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StarHub Fires SVOD Salvo

Singaporean telecoms and cable group StarHub has unveiled the first iteration of a new SVOD service, StarHub Go, its latest lever to boost revenue and reduce churn in a market where traditional pay-TV and broadband revenue streams are coming under greater pressure.

“For us, solving the customer experience is key,” StarHub’s head of entertainment & SmartLife, Lin Shu Fen, tells Media Business Asia.

“It has to be seamless and there has to be quality of service,” she adds. “Currently, there’s a lot of fragmentation in the market.”

The service is initially targeted at StarHub’s non-pay-TV mobile and broadband customers. It's a bid to extend the reach of subscription television while shoring up Arpu and loyalty through bundles, a strategy that is working well to counterbalance pricing pressure on linear pay-TV and fixed broadband in Singapore.

While high-speed broadband is almost ubiquitous in the Lion City, net pay-TV penetration (including households with more than one service) has levelled off at around 75% TV homes, according to estimates from Media Partners Asia.

StarHub has secured some early window Asian entertainment for StarHub Go, including concurrent telecasts for TVB dramas, as well as access to HBO and Cinemax Originals, “in a cut that the customers want to see”, to burnish the appeal of a premium tier priced at S$19.90 (US$15) a month.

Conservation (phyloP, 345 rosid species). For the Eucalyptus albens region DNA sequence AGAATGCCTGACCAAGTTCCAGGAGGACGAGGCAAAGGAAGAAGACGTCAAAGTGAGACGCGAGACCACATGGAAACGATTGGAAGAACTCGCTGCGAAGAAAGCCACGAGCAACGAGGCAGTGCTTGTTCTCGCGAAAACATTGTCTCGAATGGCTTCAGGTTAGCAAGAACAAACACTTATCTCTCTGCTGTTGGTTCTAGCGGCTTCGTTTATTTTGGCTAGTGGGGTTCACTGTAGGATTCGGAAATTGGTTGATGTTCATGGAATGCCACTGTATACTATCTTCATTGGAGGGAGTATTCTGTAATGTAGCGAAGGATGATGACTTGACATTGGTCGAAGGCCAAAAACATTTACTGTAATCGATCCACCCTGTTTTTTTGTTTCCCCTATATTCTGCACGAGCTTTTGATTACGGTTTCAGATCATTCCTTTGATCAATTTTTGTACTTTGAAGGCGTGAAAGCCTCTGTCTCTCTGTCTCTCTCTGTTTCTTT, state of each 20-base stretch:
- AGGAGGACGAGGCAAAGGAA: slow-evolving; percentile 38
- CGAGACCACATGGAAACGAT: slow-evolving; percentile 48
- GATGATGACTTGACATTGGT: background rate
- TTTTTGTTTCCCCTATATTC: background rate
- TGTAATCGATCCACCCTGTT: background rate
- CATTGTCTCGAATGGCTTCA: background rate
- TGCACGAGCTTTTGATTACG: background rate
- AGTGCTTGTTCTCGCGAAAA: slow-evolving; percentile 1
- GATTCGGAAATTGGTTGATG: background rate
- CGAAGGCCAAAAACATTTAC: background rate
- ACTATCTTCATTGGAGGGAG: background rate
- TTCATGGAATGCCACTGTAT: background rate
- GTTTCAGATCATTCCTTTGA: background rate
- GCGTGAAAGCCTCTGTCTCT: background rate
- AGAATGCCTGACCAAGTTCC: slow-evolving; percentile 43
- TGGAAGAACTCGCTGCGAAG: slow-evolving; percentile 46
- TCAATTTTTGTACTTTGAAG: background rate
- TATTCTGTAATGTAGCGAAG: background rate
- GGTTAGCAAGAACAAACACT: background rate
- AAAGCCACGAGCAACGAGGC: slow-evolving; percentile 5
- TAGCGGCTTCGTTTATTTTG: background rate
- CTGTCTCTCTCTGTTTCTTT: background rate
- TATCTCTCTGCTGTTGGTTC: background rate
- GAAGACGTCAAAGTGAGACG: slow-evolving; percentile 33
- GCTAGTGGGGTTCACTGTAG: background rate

Multiscreen access is also being offered to pay-TV customers subscribing to the relevant linear channels.

A Push For More Rights

Lin wants more however, especially early window English entertainment as well as other OTT brands, which can also be added to StarHub’s core pay-TV lineup.

“For us it’s a method of bringing in content that meets the demand of our customers,” she says. 

“It has to be current,” Lin adds. “Current is a basic requirement now.”

Such moves will help curtail viewing via virtual private networks, or VPNs, she hopes.

VPN services help people sidestep territorial blocks on online content, and are becoming an increasingly popular way for many Singaporeans to watch programs from overseas.

This is partly due to local censorship rules that could hinder StarHub Go and other SVOD players, including Netflix which may arrive next year.

StarHub is also launching a Go Sports Pack, offering content from StarHub and Discovery for S$24.90 a month, as well as a basic tier programmed mainly with library entertainment, infotainment and kids content from both Asian and Western studios, for S$9.90.

All three packs are being offered at steep discounts for three months for people who sign up before the end of September, to help Lin and her team iron out any wrinkles in the fledgling service, while evaluating other areas such as packaging, pricing and the content mix.

“The key for us is the user experience,” she says.

“While it’s always good to bring certain pieces of content to the platform, it’s also the interface, how easy it is for the customers to experience the service on any screen,” she adds. 

“That’s our focus in the first year: how can we improve it, make it easy for the customers. That’s key to win in this war against piracy and VPN.”

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